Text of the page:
Went to Got Poetry Live in Providence, RI last night. It was my last one for a while, becauseo of school. I planned on saying good-bye to some folks, because school will be in session next week and I won’t have the chance to do it again until Thanksgiving time or something like that, unless I trade time off with my co-dorm-master. did come with me, which was so nice; it’s good to have her there.
Patricia Smith () featured. She did a kick-ass set (did we expect anything less? No. Did we come away wanting more? Yes.) I only wrote down one line, but I was energized and hungry for more when she was done: “A star has got to be perfect before God lets it fall.” Thanks to Patricia for the only words said sensibly on the subject of Hurricane Katrina.
I did another improv piece, which I am not at all happy with. It’s funny, when you’re done improving something good, you really want to sit down and take notes and try to reconstruct it. Not last night, not for me. It wasn’t really ready to go. wants me to do my entire set-list during my feature. I have to think about how to prep for an improv feature. It’s not at all the same thing as performing a set poem with a written structure; anyone have any advice on how to prepare an improv piece?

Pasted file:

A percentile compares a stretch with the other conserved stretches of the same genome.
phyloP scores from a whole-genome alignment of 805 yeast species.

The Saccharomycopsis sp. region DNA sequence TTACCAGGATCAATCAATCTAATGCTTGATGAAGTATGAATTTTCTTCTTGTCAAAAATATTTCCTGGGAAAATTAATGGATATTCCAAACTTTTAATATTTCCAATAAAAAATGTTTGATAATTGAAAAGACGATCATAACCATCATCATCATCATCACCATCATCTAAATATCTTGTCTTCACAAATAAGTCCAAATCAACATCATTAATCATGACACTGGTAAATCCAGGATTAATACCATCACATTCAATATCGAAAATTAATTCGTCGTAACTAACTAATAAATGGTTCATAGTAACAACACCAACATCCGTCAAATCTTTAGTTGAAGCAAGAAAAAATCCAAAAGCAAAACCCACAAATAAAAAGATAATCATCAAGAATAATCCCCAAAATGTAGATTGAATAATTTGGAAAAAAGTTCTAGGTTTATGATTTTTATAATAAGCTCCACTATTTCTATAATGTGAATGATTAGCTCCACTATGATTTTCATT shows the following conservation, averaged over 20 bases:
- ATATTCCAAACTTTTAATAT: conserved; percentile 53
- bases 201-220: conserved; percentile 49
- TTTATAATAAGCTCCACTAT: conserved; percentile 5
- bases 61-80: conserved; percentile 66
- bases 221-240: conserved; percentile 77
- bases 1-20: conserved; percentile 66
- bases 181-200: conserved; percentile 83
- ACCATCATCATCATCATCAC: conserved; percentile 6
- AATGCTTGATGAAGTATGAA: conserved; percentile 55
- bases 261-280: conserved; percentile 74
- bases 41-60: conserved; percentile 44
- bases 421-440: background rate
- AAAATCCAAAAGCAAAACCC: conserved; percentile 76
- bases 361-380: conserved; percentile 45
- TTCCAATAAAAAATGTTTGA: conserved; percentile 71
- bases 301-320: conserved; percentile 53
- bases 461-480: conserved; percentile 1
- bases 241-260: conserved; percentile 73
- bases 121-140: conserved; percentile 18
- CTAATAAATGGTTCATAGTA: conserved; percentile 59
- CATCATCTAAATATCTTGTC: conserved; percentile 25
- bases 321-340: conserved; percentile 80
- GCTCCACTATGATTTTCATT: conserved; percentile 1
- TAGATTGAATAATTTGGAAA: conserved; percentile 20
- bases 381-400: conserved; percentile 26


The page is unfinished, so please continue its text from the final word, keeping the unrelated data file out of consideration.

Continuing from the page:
The open mic was varied and good. did a piece called Foster which I had read and liked (and mourned over), but hadn’t heard. It stands up to a reading, and it’s a strong piece. did a poem about scarab beetles, and how we grow up to hate insects and each other, largely by learning behaviors from others. did a poem which was very short and jewel-box-like: you open it, expecting to miss it, and then you find yourself sorting through all the things packed into such a tight, shiny space. I was out of sorts and distracted during the open mic, though, and I didn’t really take notes on the poets this week; like Jack McCarthy, who taught me the trick (and the point) of taking notes so that I listen better, I find I focus more during the reading if I make some notes. If I don’t take some notes, then I’m grasping at mist when the night is done — I can tell you that I liked some poems, but not what I heard. Very well. I’ll take notes.
There were a lot of 9/11 poems; I find myself, as always, drifting between wondering if New York=9/11/01 was equivalent to the first Sack of Rome, which set the Roman Republic on a quest for security that ended with Empire; or whether it was the second Sack of Rome, which brought the Empire to an end. The curious thing is, it’s a little bit of both, which means that it’s really neither, and it’s its own thing. I’ll have to ponder that.